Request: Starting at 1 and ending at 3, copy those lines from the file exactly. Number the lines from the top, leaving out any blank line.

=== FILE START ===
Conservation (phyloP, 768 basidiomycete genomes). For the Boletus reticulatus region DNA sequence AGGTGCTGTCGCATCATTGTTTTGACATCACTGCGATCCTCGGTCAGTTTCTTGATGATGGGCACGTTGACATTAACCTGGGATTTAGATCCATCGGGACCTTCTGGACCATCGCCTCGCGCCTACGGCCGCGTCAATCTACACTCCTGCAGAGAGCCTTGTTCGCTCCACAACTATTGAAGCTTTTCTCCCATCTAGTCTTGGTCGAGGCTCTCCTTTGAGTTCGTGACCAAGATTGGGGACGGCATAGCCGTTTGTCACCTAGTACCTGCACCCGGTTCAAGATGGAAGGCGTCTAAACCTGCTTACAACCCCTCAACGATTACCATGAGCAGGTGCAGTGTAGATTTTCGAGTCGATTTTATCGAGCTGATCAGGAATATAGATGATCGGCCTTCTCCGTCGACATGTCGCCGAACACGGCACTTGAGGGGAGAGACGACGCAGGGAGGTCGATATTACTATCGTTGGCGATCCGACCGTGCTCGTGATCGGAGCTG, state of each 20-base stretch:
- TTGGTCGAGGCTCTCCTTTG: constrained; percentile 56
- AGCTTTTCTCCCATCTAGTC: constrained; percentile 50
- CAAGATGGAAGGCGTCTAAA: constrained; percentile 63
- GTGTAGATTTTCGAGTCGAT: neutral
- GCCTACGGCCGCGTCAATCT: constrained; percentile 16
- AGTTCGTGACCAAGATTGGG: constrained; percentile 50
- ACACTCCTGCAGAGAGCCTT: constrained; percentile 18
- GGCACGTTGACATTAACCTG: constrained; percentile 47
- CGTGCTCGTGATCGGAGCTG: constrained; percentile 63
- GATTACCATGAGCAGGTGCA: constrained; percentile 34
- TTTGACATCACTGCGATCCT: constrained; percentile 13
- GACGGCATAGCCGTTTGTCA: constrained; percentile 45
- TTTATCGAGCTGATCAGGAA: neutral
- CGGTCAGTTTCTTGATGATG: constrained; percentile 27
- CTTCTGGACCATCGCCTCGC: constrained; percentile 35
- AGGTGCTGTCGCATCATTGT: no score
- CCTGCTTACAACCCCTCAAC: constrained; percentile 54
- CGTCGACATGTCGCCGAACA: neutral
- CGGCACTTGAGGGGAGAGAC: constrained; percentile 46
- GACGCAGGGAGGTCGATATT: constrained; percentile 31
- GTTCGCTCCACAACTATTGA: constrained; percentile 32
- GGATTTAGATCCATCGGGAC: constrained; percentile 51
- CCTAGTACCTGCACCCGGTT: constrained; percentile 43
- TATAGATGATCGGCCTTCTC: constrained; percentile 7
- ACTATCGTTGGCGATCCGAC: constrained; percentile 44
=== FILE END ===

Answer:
Conservation (phyloP, 768 basidiomycete genomes). For the Boletus reticulatus region DNA sequence AGGTGCTGTCGCATCATTGTTTTGACATCACTGCGATCCTCGGTCAGTTTCTTGATGATGGGCACGTTGACATTAACCTGGGATTTAGATCCATCGGGACCTTCTGGACCATCGCCTCGCGCCTACGGCCGCGTCAATCTACACTCCTGCAGAGAGCCTTGTTCGCTCCACAACTATTGAAGCTTTTCTCCCATCTAGTCTTGGTCGAGGCTCTCCTTTGAGTTCGTGACCAAGATTGGGGACGGCATAGCCGTTTGTCACCTAGTACCTGCACCCGGTTCAAGATGGAAGGCGTCTAAACCTGCTTACAACCCCTCAACGATTACCATGAGCAGGTGCAGTGTAGATTTTCGAGTCGATTTTATCGAGCTGATCAGGAATATAGATGATCGGCCTTCTCCGTCGACATGTCGCCGAACACGGCACTTGAGGGGAGAGACGACGCAGGGAGGTCGATATTACTATCGTTGGCGATCCGACCGTGCTCGTGATCGGAGCTG, state of each 20-base stretch:
- TTGGTCGAGGCTCTCCTTTG: constrained; percentile 56
- AGCTTTTCTCCCATCTAGTC: constrained; percentile 50